Dry Grove Township was so named from a grove in the southwestern part. This grove was long known as Dry Grove. Who first gave it the name, we do not know. All the groves in the county were named early. The reason for calling this Dry Grove may probably be found in the fact that it is on high ground, without. any stream of water running through it. The township bears the same name that was given it at the first organization in 1857. It lies in the northwestern part of the county, and includes one Congressional town. It is bounded on the north by White Oak, on the east by Normal, on the south by Dale, and on the west by Danvers Township. It is known as Town 24 north, Range 1 east of the Third Principal Meridian. As will be seen by this the Third Principal Meridian forms its western boundary, separating it from Danvers Township.
Besides the grove mentioned above, there is another in the southeastern part of the township, called Twin Grove. These skirt the southern border, forming almost an unbroken line of timber nearly across the southern side. On the north there is no native forest; but the many clusters of forest-trees planted by the industrious farmer, together with the orchards, give the country the appearance of a woodland. This is upland prairie. It lies in very good shape for farming and pasturing. A few flat places where the water might stand, have been drained at a small cost. Corn and oats are raised to a considerable extent ; hay and meadows are abundant; stock is raised largely. On the south side, along the timber, the products are the same with some wheat; but wheat is not extensively cultivated. The old settlers tell us of the wheat raised forty and fifty years ago, but the country has undergone a change since that time in regard to the adaptability to wheat-growing. This seems to be the history of all new settlements. The black rich soil that one sees in passing through this township, is enough to make an old farmer feel like stopping and going to work. There certainly can be no discount on the fertility of the soil. One branch of Sugar Creek takes its rise in this township. There are numerous branches of this stream from the center, east and northeast. They unite in one and leave on the south side near the center of Section 33. There is also a small stream flowing northwest from the northern part, and one on the west rises near the railroad, and flows in a zigzag course to near the northwest corner. The Indianapolis, Bloomington & Western Railroad enters the township one-fourth mile west of the southeast corner of Section 35. It passes diagonally north and west through the township, leaving from the middle of the west side of Section 19.
There is not now, nor has there ever been, so far as we know, any post office or village within the limits of Dry Grove Township. The nearest was the old post village of Wilkesborough, just across the line, in Danvers Township. There has been no call for any such thing, its proximity to Bloomington being of more advantage than the building of half a score of villages. The trains on the I.B. & W.R.R. do stop at Twin Grove, when they have a passenger to that point, and there is a switch there where farmers may load grain, but there is no station-house nor regular station.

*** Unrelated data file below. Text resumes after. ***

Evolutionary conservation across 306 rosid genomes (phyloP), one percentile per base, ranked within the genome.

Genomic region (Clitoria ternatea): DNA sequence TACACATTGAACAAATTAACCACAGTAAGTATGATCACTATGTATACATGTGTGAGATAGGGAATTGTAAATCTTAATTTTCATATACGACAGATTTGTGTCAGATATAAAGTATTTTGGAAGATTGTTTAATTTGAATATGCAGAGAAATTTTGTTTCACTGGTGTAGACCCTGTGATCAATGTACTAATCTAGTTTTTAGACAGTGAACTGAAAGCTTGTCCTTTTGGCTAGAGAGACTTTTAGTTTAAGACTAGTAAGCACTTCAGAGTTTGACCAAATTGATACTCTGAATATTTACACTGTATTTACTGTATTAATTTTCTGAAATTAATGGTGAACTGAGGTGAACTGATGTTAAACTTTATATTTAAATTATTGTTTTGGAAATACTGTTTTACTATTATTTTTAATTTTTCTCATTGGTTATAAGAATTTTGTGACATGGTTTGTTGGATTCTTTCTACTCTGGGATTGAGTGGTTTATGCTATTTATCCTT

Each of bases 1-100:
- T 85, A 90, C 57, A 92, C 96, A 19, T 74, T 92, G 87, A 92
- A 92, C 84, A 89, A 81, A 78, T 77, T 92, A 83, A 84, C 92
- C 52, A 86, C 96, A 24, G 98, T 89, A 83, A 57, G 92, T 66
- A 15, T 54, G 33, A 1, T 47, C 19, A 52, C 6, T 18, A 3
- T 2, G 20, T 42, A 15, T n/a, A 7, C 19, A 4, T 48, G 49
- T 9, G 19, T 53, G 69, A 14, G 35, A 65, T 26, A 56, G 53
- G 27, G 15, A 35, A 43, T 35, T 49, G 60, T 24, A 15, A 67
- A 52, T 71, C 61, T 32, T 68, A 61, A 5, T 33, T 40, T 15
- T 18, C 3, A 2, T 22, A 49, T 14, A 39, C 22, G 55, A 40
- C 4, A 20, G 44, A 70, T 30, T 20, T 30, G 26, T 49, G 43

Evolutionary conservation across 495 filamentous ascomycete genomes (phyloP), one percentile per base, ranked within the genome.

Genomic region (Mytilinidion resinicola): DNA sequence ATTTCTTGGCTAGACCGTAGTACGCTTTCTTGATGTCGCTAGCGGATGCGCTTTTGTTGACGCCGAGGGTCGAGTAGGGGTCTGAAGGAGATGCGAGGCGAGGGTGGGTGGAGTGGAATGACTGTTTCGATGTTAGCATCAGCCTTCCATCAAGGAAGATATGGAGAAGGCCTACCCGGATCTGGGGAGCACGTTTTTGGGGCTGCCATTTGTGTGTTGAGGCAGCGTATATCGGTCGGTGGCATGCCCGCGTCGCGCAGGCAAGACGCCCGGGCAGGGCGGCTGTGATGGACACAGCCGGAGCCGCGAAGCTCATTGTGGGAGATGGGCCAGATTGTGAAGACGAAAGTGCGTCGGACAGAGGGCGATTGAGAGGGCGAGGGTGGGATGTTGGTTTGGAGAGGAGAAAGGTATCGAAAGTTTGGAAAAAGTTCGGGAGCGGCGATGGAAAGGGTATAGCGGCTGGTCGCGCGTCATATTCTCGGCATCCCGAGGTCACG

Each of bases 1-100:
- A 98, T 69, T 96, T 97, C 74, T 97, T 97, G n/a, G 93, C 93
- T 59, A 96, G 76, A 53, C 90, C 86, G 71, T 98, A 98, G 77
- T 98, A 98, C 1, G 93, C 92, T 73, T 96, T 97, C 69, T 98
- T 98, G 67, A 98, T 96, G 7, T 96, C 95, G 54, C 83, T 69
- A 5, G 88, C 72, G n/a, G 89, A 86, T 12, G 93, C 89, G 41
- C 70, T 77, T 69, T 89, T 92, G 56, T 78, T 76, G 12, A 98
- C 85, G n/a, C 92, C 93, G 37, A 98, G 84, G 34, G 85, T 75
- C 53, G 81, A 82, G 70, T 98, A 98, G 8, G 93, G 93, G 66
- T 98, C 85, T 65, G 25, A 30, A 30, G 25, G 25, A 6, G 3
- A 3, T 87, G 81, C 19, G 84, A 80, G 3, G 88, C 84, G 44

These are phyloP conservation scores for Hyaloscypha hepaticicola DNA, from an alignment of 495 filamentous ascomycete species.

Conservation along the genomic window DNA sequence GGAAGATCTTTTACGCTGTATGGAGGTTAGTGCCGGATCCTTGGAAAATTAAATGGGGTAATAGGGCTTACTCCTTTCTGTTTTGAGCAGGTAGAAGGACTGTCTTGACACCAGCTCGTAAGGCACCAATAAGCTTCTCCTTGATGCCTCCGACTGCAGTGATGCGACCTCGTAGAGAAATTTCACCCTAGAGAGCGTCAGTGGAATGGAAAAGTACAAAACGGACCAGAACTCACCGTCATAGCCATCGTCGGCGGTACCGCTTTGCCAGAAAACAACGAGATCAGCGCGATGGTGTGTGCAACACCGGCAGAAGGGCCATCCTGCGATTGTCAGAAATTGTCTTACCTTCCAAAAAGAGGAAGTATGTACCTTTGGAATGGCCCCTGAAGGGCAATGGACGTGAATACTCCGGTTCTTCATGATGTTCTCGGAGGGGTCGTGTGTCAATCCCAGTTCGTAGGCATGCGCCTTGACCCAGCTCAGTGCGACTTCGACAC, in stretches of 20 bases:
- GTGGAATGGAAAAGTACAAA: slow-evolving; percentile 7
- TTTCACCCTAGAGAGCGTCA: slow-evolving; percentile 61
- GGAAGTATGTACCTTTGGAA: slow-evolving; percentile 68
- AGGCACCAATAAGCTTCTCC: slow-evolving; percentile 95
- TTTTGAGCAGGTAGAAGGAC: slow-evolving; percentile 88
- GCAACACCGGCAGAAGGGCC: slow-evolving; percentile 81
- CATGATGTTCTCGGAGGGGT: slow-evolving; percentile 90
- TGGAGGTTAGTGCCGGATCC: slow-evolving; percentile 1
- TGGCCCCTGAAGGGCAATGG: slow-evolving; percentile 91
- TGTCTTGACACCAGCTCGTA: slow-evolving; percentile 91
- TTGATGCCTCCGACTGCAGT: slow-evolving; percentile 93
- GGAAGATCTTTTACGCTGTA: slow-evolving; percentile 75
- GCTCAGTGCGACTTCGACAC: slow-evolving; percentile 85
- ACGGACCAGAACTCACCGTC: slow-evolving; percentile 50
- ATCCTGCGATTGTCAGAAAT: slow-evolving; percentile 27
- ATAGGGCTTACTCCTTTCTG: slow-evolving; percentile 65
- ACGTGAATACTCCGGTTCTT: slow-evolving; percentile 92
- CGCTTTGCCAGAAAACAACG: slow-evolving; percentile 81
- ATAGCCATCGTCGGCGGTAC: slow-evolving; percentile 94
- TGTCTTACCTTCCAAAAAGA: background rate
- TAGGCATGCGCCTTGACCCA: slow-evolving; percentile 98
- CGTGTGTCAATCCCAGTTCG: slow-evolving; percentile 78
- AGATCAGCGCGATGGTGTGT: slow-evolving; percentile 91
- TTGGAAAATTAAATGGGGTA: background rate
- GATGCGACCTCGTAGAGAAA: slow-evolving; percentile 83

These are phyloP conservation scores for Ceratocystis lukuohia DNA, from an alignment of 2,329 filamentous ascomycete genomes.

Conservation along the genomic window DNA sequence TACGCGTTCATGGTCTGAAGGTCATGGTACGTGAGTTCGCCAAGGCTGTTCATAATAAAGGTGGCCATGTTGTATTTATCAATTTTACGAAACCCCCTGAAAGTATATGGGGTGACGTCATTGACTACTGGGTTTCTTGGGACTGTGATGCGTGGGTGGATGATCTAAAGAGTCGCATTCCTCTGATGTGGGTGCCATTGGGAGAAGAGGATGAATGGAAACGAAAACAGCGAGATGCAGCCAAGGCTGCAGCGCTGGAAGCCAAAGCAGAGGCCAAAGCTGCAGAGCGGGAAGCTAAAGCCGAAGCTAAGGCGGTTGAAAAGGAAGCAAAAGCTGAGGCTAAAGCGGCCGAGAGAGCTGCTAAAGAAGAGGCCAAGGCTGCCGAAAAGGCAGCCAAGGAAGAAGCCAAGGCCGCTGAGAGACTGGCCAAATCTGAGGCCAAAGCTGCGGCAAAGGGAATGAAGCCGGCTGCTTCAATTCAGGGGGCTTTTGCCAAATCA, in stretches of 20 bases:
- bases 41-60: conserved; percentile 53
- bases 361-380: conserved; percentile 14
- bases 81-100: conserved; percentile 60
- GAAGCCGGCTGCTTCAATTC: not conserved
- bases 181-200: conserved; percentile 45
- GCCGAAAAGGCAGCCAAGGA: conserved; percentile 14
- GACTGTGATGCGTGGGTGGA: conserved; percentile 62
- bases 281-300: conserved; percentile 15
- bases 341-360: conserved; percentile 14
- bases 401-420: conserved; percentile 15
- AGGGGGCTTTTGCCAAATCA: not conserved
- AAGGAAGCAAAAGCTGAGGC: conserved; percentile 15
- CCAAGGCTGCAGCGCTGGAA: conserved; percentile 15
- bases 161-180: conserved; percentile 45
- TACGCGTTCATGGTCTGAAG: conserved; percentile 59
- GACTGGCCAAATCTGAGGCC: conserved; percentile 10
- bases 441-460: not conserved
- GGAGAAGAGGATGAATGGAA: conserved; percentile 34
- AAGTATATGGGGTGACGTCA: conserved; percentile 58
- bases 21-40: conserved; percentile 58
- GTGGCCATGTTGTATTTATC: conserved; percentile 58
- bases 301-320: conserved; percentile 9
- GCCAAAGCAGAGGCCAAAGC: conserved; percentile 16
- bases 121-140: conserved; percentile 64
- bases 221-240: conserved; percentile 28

The first road through the township was the State Road from Danville to Fort Clark (Peoria). This was located by Robert McClure, Daniel Francis and a Mr. Phil lips. It is followed very closely by the I., B. & W. Railroad. It crosses the South west corner of the township, and is one of the most important roads in it. It is commonly called the Peoria road, and is a much frequented thoroughfare. All the overland travel toward the West passes this way. It was on this road that Peter McCullough kept his “way-side inn.” Until the building of the I., B. & W. Railroad, in 1870, a regular line of coaches was run across the country from Bloomington west. This road is kept in good repair, and, as it passes obliquely west and north, it furnishes the shortest route to points off in that direction. Another important road crosses the northeastern corner of the township. It leads from Bloomington northwesterly. It passes obliquely through Sections 24, 14, 11, 10 and 3. The road is thrown up, being pretty well graded and drained, where draining is necessary. Beside these diagonal roads, most of the section lines and some of the half-section lines are regularly authorized highways. They are kept in good repair. There are many small streams in the township, but these are nearly all bridged. Where the Peoria road crosses Sugar Creek they have an iron bridge.
Before the adoption of the township system, this lay in Bloomington and Concord Precincts. The early officers were not distinct from the Officers of those precincts. On the adoption of this system, December 3, 1857, Town 24 north, Range 1 east, was called Dry Grove, and constituted a township for political purposes. At the first election, held April 6, 1858, the following officers were elected: Supervisor, Elias Yoder; Town Clerk, Alexander Forbes ; Assessor. Samuel C. Deal; Collector, Abraham Harrison; Overseer of the Poor, David Sill; Commissioners of Highways, Eleazer Mansell, Casper W. Harlin, John L. Shorthouse ; Constables, William D. Harbard, Michael S. Sill; Justices of the Peace, Mahlon S. Wilson, Samuel H. Brown; Overseers of Highways, Simeon Lantz, J. Phillips, Roswell Munsell.